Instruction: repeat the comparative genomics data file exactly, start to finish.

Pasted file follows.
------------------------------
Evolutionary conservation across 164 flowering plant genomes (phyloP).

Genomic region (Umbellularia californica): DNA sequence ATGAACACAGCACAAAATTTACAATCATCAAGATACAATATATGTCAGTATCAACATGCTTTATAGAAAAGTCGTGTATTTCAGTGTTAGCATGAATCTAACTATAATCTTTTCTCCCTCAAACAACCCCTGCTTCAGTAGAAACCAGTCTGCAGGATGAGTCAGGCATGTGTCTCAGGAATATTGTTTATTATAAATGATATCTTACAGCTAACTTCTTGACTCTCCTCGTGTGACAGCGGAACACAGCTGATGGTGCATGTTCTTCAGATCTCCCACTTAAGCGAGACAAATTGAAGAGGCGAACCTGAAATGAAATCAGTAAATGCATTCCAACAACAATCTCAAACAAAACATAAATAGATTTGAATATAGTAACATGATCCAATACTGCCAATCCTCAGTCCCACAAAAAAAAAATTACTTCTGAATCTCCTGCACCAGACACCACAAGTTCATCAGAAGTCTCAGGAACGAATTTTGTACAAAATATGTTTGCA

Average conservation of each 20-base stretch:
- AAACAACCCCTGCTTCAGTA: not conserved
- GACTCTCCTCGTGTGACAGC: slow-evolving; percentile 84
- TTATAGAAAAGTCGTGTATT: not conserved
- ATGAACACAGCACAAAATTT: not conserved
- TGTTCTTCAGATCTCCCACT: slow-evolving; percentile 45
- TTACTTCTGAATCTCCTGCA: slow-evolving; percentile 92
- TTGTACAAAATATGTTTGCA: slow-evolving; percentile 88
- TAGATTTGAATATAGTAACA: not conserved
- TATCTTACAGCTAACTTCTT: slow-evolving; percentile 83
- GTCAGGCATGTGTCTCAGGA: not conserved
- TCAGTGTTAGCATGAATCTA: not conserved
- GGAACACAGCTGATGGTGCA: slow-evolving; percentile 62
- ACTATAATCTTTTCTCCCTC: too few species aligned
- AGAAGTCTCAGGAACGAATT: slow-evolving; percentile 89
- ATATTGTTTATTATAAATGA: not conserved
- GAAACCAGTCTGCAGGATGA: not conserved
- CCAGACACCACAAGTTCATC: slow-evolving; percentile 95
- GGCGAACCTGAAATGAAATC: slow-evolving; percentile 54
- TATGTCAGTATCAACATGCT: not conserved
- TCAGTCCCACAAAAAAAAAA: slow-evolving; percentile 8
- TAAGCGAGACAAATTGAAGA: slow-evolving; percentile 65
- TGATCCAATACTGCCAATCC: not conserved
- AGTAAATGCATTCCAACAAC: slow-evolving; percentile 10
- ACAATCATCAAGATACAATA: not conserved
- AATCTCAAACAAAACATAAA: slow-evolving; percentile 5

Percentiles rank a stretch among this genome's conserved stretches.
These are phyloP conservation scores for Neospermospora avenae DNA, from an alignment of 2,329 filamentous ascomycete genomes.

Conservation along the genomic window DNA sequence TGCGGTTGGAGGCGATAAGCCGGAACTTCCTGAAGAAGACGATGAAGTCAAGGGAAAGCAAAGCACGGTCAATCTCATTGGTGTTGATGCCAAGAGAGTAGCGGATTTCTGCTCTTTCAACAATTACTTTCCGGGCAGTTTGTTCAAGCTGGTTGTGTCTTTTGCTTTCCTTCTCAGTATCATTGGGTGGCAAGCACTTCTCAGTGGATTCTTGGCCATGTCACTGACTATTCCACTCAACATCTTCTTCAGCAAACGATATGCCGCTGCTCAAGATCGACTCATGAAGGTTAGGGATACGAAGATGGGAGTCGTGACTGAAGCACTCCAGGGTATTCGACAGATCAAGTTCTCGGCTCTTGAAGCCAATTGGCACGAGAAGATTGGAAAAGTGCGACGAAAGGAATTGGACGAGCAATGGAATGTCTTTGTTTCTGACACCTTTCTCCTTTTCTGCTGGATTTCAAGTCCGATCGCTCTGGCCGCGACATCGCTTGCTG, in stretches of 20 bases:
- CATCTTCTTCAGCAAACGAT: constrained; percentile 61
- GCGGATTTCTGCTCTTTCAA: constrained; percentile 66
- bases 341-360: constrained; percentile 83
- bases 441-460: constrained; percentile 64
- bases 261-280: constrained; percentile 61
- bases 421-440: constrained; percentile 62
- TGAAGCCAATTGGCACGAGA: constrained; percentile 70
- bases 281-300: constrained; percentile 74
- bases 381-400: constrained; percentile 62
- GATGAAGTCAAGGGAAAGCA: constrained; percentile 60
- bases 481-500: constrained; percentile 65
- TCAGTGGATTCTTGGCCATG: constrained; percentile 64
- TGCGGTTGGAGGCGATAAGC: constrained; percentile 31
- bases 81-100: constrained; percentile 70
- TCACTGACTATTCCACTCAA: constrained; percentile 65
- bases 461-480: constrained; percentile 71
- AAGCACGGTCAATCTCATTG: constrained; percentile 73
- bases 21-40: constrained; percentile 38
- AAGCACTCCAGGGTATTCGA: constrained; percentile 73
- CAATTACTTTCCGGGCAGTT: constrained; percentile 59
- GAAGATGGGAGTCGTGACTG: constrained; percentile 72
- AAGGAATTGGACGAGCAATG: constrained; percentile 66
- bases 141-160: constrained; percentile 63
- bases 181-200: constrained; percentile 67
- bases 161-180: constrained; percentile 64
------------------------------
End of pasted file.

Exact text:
Evolutionary conservation across 164 flowering plant genomes (phyloP).

Genomic region (Umbellularia californica): DNA sequence ATGAACACAGCACAAAATTTACAATCATCAAGATACAATATATGTCAGTATCAACATGCTTTATAGAAAAGTCGTGTATTTCAGTGTTAGCATGAATCTAACTATAATCTTTTCTCCCTCAAACAACCCCTGCTTCAGTAGAAACCAGTCTGCAGGATGAGTCAGGCATGTGTCTCAGGAATATTGTTTATTATAAATGATATCTTACAGCTAACTTCTTGACTCTCCTCGTGTGACAGCGGAACACAGCTGATGGTGCATGTTCTTCAGATCTCCCACTTAAGCGAGACAAATTGAAGAGGCGAACCTGAAATGAAATCAGTAAATGCATTCCAACAACAATCTCAAACAAAACATAAATAGATTTGAATATAGTAACATGATCCAATACTGCCAATCCTCAGTCCCACAAAAAAAAAATTACTTCTGAATCTCCTGCACCAGACACCACAAGTTCATCAGAAGTCTCAGGAACGAATTTTGTACAAAATATGTTTGCA

Average conservation of each 20-base stretch:
- AAACAACCCCTGCTTCAGTA: not conserved
- GACTCTCCTCGTGTGACAGC: slow-evolving; percentile 84
- TTATAGAAAAGTCGTGTATT: not conserved
- ATGAACACAGCACAAAATTT: not conserved
- TGTTCTTCAGATCTCCCACT: slow-evolving; percentile 45
- TTACTTCTGAATCTCCTGCA: slow-evolving; percentile 92
- TTGTACAAAATATGTTTGCA: slow-evolving; percentile 88
- TAGATTTGAATATAGTAACA: not conserved
- TATCTTACAGCTAACTTCTT: slow-evolving; percentile 83
- GTCAGGCATGTGTCTCAGGA: not conserved
- TCAGTGTTAGCATGAATCTA: not conserved
- GGAACACAGCTGATGGTGCA: slow-evolving; percentile 62
- ACTATAATCTTTTCTCCCTC: too few species aligned
- AGAAGTCTCAGGAACGAATT: slow-evolving; percentile 89
- ATATTGTTTATTATAAATGA: not conserved
- GAAACCAGTCTGCAGGATGA: not conserved
- CCAGACACCACAAGTTCATC: slow-evolving; percentile 95
- GGCGAACCTGAAATGAAATC: slow-evolving; percentile 54
- TATGTCAGTATCAACATGCT: not conserved
- TCAGTCCCACAAAAAAAAAA: slow-evolving; percentile 8
- TAAGCGAGACAAATTGAAGA: slow-evolving; percentile 65
- TGATCCAATACTGCCAATCC: not conserved
- AGTAAATGCATTCCAACAAC: slow-evolving; percentile 10
- ACAATCATCAAGATACAATA: not conserved
- AATCTCAAACAAAACATAAA: slow-evolving; percentile 5

Percentiles rank a stretch among this genome's conserved stretches.
These are phyloP conservation scores for Neospermospora avenae DNA, from an alignment of 2,329 filamentous ascomycete genomes.

Conservation along the genomic window DNA sequence TGCGGTTGGAGGCGATAAGCCGGAACTTCCTGAAGAAGACGATGAAGTCAAGGGAAAGCAAAGCACGGTCAATCTCATTGGTGTTGATGCCAAGAGAGTAGCGGATTTCTGCTCTTTCAACAATTACTTTCCGGGCAGTTTGTTCAAGCTGGTTGTGTCTTTTGCTTTCCTTCTCAGTATCATTGGGTGGCAAGCACTTCTCAGTGGATTCTTGGCCATGTCACTGACTATTCCACTCAACATCTTCTTCAGCAAACGATATGCCGCTGCTCAAGATCGACTCATGAAGGTTAGGGATACGAAGATGGGAGTCGTGACTGAAGCACTCCAGGGTATTCGACAGATCAAGTTCTCGGCTCTTGAAGCCAATTGGCACGAGAAGATTGGAAAAGTGCGACGAAAGGAATTGGACGAGCAATGGAATGTCTTTGTTTCTGACACCTTTCTCCTTTTCTGCTGGATTTCAAGTCCGATCGCTCTGGCCGCGACATCGCTTGCTG, in stretches of 20 bases:
- CATCTTCTTCAGCAAACGAT: constrained; percentile 61
- GCGGATTTCTGCTCTTTCAA: constrained; percentile 66
- bases 341-360: constrained; percentile 83
- bases 441-460: constrained; percentile 64
- bases 261-280: constrained; percentile 61
- bases 421-440: constrained; percentile 62
- TGAAGCCAATTGGCACGAGA: constrained; percentile 70
- bases 281-300: constrained; percentile 74
- bases 381-400: constrained; percentile 62
- GATGAAGTCAAGGGAAAGCA: constrained; percentile 60
- bases 481-500: constrained; percentile 65
- TCAGTGGATTCTTGGCCATG: constrained; percentile 64
- TGCGGTTGGAGGCGATAAGC: constrained; percentile 31
- bases 81-100: constrained; percentile 70
- TCACTGACTATTCCACTCAA: constrained; percentile 65
- bases 461-480: constrained; percentile 71
- AAGCACGGTCAATCTCATTG: constrained; percentile 73
- bases 21-40: constrained; percentile 38
- AAGCACTCCAGGGTATTCGA: constrained; percentile 73
- CAATTACTTTCCGGGCAGTT: constrained; percentile 59
- GAAGATGGGAGTCGTGACTG: constrained; percentile 72
- AAGGAATTGGACGAGCAATG: constrained; percentile 66
- bases 141-160: constrained; percentile 63
- bases 181-200: constrained; percentile 67
- bases 161-180: constrained; percentile 64